Utilize the “chunking” method where tasks are broken down into smaller pieces so
students can receive feedback throughout the process and stay engaged in the
course. This is particularly useful for Online courses but is helpful in any
type of course.
If necessary, solicit and reflect upon student feedback regarding learning activities
and assessments and make changes to future activities and assessments.
Establish expectations of conductand discourse in the classroom.
In Online, Hybrid, and HyFlex courses this includes establishing principles
of “Netiquette” for discussions and interactions.
Make/send regular announcements for students to remind them of expectations, due
In an Online, Hybrid, or HyFlex course, there are several ways to make regular
announcements outside of class meetings, such as the Announcement tool in the
Learning Management System.
Respond to student inquiries, such as emails or messages with the Learning Management
System, within a pre-established duration.
Best practice is 24-48 hours; this is especially important for courses with
Establish Office Hours.
For example, if your course is Online, Hybrid, or HyFlex, you can utilize video
communication tools such as Collaborate Ultra or Zoom to hold Office Hours
or develop an equivalent method, such as students scheduling an appointment.<.li>
When offering feedback to students, point out positive aspects of their work as
well as where they need to improve. This will help build your relationship with
students and let them know you see the good work they do.
Be prepared to state expectations and directions in multiple ways.
In a face-to-face course or synchronous online course, it is simple for students
to raise questions in the moment they receive directions, but in asynchronous
instruction it can helpful to try and anticipate student questions and include
them in your directions.
Be flexible with times and types of communication to meet the needs of your students.
Be aware of tone in written communication.
Without the help of cues such as body language, expressions, etc., it is easier
for written com- munications to be misinterpreted. Simple practices can be
helpful in avoiding misinterpretation, such as beginning messages with a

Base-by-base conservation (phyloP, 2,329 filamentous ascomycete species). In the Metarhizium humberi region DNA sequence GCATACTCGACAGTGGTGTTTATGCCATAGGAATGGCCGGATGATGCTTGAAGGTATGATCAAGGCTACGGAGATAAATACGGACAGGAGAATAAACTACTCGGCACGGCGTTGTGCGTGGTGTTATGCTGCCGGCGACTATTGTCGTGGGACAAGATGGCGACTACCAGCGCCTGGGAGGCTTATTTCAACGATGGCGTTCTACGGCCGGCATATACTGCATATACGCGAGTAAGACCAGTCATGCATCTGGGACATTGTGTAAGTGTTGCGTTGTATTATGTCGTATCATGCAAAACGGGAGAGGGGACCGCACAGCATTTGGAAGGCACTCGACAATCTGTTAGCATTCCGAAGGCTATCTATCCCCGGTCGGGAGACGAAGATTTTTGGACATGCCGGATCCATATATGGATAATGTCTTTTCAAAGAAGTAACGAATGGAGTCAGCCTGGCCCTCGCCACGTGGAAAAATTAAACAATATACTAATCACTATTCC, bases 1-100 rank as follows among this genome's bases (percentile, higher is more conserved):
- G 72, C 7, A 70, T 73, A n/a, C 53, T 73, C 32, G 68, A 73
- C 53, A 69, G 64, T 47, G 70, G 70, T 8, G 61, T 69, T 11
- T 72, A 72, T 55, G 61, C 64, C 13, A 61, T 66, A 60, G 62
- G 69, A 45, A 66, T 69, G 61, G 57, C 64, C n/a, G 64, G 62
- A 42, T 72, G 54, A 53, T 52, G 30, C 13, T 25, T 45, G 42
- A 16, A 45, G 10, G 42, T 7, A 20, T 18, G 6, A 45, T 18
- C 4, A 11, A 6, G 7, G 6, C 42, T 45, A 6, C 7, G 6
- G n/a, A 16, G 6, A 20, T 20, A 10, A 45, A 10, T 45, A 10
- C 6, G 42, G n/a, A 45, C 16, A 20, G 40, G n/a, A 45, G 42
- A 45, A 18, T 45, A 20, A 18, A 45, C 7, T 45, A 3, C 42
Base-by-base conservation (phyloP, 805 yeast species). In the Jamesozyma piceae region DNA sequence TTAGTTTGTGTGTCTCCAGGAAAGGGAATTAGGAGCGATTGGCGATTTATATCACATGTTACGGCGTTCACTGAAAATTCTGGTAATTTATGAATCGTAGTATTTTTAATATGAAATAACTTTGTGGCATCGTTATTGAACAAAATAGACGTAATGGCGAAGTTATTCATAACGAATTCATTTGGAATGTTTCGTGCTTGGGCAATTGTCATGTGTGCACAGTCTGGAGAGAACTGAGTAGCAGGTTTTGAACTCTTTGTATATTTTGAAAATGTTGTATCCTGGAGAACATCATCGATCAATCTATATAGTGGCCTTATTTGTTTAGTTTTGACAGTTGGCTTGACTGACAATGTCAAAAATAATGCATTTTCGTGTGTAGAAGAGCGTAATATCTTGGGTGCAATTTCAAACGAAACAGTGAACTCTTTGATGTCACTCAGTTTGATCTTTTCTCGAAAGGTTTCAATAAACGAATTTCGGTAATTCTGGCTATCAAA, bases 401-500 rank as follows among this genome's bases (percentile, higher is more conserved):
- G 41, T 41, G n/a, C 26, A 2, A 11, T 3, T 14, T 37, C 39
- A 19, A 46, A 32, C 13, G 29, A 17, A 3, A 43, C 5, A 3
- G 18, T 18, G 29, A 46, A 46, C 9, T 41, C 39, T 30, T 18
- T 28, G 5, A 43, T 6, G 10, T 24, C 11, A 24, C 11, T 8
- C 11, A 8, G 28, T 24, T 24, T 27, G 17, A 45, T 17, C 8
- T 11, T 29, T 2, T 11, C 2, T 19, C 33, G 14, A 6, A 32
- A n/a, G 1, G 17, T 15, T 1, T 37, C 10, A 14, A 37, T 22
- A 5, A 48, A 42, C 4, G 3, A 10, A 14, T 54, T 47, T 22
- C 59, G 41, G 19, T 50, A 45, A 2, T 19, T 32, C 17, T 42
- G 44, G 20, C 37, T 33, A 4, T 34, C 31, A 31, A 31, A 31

greeting and inviting future contact and questions.
Take steps to prevent students from becoming “disconnected” from the course.
An example in a face-to-face course would be asking the student to stay after
class for a few minutes to discuss any issues they may be having.
An example in an Online course is reaching out to students if they are not
logging in, missing deadlines, or not engaged with activities, etc.
Maintain a “presence” within the course and classroom by connecting with students
and letting your voice as an instructor be a part of the course.
In an Online, Hybrid, or HyFlex course presence means that students feel like
you are there as a person and committed to their success. It can be as simple
as adding a picture or video of yourself in your course introduction or creating
materials that include your “voice”.
Build a community within your online classroom using activities such as introductions/icebreakers,
group and team-building exercises, etc.
An example in an Online, Hybrid, or HyFlex course would be an Introduction
Plan out communications, such as emails or announcements, at regular intervals
throughout the course and before major assignments or deadlines.
In Online, Hybrid or HyFlex, this could be planned for the start of each Learning
Utilize a general question area for students to submit questions about the material,
assignments, and/or activities. Consider making it anonymous so that students
feel more comfortable asking questions.
In an Online, Hybrid, or HyFlex course, this can be done with an anonymous
discussion board. There are also strategies for doing this in a Face to Face
course, such as anonymous “Exit Tickets.”
WVU Teaching and Learning Commons
PO Box 6801, Morgantown WV 26506-6801